Burroughs wrote to Ginsberg and asked: “Have you dug his flicker machine? Great with the mushrooms.” In fact, Ginsberg had already concluded that flicker alone was equal to pharmacologically-induced experience, the patterns corresponding to those produced by mescaline, psilocybin and acid. It was an entirely different, more gentle, even fragile experience. Ginsberg wrote Leary with his own account of the Dream Machine, explaining, “I looked into it–it sets up optical fields as religious and mandalic as the hallucinogenic drugs–literally… (look in with eyes closed) – it’s like being able to have jeweled biblical designs and landscapes without taking chemicals. Amazing. It works.” Ginsberg added that he intended to try and connect Gysin with a manufacturer: “homemade optic movies possible.” Leary, who was a tireless proselytizer for hallucinogenic drugs, appeared at first strangely apprehensive: “The stroboscope. It frightens me. Burroughs needs equipment to experiment.” Leary was unsettled by the possibility that stroboscopic light could produce similar results to those attained by ingestion of extraneous substances. But he soon came around. In an essay, “How to Change Behavior”, he wrote: “We have recently learned from W. Grey Walter (a researcher at the Burden Neurological Institute in Bristol, who had pioneered study into the effects of stroboscopic light) and William Burroughs about photostimulation as a means of consciousness alteration. Concentrated attention to a stroboscope or flicker apparatus can produce visionary experience.”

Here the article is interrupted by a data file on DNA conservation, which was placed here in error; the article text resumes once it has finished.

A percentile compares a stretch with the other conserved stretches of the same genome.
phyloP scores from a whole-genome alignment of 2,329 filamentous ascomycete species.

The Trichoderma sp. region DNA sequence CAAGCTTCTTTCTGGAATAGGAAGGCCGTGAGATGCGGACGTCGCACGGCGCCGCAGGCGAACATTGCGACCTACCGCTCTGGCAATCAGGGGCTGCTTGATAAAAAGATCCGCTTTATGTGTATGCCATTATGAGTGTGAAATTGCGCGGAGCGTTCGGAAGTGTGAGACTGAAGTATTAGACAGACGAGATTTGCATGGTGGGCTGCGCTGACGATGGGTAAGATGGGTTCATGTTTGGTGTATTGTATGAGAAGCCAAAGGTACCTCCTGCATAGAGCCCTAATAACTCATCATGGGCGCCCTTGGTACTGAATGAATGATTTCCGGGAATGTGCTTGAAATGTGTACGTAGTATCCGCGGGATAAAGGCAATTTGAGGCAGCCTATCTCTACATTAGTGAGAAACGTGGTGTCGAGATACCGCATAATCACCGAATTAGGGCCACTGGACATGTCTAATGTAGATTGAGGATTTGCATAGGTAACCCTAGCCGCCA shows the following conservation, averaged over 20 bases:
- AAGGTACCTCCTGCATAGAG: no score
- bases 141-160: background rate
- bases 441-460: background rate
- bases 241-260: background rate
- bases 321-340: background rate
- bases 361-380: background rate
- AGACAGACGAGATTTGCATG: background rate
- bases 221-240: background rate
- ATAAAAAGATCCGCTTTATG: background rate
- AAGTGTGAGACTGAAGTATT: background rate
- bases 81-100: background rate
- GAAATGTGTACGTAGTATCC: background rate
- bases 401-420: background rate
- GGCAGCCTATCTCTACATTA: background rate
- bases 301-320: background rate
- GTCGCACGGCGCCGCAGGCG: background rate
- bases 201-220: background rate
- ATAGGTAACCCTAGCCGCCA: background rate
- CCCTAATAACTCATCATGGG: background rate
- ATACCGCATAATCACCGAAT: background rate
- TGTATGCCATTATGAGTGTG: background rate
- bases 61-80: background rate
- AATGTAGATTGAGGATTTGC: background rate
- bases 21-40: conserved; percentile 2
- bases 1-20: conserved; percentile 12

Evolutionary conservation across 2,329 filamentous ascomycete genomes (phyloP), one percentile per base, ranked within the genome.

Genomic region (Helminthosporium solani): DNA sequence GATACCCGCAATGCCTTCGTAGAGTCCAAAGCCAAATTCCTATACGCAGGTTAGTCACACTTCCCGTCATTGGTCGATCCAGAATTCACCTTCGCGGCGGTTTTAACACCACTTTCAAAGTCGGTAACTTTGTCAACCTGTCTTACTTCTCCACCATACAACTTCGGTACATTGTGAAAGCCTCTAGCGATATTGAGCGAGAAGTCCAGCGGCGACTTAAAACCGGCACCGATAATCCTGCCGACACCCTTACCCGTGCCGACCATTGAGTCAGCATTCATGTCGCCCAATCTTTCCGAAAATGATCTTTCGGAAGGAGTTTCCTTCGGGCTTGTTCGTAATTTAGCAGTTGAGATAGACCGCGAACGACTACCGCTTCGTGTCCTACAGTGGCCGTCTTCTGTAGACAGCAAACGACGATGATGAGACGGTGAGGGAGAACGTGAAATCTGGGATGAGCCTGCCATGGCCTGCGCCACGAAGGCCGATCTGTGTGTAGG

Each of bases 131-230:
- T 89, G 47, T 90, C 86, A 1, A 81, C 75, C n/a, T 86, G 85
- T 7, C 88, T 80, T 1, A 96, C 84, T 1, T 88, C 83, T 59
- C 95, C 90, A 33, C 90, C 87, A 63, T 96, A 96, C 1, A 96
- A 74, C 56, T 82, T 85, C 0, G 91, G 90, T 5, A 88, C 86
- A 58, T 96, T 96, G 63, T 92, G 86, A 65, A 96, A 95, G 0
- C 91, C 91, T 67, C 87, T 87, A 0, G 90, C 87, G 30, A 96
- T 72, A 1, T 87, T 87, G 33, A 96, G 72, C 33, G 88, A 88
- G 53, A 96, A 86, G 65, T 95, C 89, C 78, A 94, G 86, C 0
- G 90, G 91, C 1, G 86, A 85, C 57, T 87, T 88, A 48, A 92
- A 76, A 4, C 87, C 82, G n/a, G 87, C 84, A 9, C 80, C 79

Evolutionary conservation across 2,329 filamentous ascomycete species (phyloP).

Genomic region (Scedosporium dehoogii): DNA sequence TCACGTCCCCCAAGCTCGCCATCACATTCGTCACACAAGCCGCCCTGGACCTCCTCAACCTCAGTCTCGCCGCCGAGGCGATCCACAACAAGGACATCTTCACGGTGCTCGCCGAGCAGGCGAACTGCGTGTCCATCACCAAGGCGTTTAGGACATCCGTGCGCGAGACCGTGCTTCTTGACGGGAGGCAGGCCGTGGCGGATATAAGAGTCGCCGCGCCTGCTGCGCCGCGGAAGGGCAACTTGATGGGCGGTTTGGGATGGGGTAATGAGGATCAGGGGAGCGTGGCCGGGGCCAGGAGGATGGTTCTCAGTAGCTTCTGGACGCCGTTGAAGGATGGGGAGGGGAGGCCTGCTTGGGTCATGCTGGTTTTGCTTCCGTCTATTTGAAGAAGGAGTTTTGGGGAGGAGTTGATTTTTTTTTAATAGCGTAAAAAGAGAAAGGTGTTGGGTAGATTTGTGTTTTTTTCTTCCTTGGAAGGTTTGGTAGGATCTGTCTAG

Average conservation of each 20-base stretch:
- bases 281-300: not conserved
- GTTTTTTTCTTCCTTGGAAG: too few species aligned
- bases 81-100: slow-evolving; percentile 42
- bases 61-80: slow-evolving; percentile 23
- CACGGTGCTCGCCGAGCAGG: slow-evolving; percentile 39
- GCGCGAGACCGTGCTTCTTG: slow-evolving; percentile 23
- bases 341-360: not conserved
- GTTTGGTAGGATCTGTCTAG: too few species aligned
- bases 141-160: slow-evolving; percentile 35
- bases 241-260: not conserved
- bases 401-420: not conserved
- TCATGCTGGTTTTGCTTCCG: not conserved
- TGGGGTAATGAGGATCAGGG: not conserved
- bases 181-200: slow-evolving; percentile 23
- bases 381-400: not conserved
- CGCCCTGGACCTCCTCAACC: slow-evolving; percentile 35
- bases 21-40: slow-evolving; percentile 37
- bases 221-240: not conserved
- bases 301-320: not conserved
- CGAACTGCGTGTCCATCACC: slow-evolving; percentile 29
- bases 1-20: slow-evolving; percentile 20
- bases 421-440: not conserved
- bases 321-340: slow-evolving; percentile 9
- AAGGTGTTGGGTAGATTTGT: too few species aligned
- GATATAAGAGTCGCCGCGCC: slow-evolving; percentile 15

In May 1961, Timothy Leary wrote Aldous Huxley, who had also been participating in the psilocybin experiments, to inform him that “we are trying out some of Grey Walter’s ideas.” Huxley had previously urged the academic to study Walter’s theories, and not only flicker, which Leary termed “the infused vision of the open cortex, flashing at speeds which far outstrip our verbal machinery.” Huxley had met Walter in London, and Walter told him about experiments in psychosurgery, where electrodes had been placed in the brain of seriously ill mental patients. By switching on a battery in their pockets, the patients could stimulate their brain “and pass in the twinkling of an eye, from deepest depression to a broad grin.” Remarked Huxley: “How unimaginative I was in Brave New World!”